Several housing indicators in recent months are all revealing something that buyers and sellers can no longer deny: Home prices are rising in most markets.
The rebounding market has economists predicting that housing will likely add to economic growth this year for the first time in seven years.
The typical amount of time it takes to sell a home is shrinking, and for traditional sellers is now in the range of historic norms for a balanced market.
NAR Chief Economist Lawrence Yun talks about pending home sales in July, 2012, which rose to the highest level in over two years and remain well above year-ago levels.
Pending home sales rose in July to the highest level in over two years and remain well above year-ago levels.
- Case Shiller data showed the first annual increase in June while other data series show a continued 4 to 5 months of annual increases.
- NAR data for July show the typical end of summer slowdown as prices dipped somewhat from June.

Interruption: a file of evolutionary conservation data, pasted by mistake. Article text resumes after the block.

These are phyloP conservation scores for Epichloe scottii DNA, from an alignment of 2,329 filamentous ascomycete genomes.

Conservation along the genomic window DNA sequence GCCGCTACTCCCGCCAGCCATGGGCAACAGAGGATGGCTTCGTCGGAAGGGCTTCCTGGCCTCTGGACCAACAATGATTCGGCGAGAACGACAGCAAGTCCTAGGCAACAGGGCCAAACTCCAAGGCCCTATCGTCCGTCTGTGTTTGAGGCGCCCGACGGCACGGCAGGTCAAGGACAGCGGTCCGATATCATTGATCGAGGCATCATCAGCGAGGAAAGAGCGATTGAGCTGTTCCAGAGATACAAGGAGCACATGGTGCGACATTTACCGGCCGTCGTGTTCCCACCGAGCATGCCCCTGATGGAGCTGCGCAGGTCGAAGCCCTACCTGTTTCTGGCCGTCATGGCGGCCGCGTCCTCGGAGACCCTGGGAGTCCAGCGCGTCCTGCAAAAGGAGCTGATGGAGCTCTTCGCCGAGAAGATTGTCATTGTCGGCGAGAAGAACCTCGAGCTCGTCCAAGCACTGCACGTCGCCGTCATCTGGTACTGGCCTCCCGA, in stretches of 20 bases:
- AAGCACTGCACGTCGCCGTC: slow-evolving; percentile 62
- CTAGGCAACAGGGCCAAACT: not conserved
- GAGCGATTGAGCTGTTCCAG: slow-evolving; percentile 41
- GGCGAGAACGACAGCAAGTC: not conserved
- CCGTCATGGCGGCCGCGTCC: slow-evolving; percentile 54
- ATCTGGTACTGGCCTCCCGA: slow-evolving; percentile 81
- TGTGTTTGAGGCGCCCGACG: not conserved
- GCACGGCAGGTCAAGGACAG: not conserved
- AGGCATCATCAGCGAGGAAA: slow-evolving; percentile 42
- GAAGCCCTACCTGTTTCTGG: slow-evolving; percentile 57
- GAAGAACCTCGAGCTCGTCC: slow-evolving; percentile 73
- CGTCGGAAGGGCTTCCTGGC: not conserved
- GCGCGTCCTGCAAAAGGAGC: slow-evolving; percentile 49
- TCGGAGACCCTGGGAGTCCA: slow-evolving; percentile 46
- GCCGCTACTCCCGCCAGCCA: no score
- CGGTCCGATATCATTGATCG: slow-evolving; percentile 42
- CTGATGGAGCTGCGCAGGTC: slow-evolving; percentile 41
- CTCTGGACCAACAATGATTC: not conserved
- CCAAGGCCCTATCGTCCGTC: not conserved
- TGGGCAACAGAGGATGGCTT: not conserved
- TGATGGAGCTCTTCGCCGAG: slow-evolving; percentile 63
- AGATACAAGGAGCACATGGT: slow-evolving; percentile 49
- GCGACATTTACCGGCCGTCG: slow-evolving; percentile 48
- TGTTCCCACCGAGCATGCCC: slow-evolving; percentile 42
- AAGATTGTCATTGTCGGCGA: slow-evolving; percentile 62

- New home prices continue to fluctuate greatly due to low levels of construction and purchase activity; presently new home prices show some weakness.
- Distressed sales, which hold back existing home prices
Positive underlying fundamentals continue to support all of the major commercial real estate sectors, but a slowdown in job creation and ongoing tight loan availability has tempered growth in some areas.
While sales of newly built single-family homes is on the rise, buyers are finding much fewer choices as inventory sinks to a new record low.
With ultra-low mortgage rates and high affordability, first-time home buyers may never have a better time to jump into the housing market. So why aren't there more of them?
NAR Chief Economist Lawrence Yun talks about sales of existing homes, which rose in July despite constraints of affordable inventory, and the national median price is showing five consecutive months of year-over-year increases.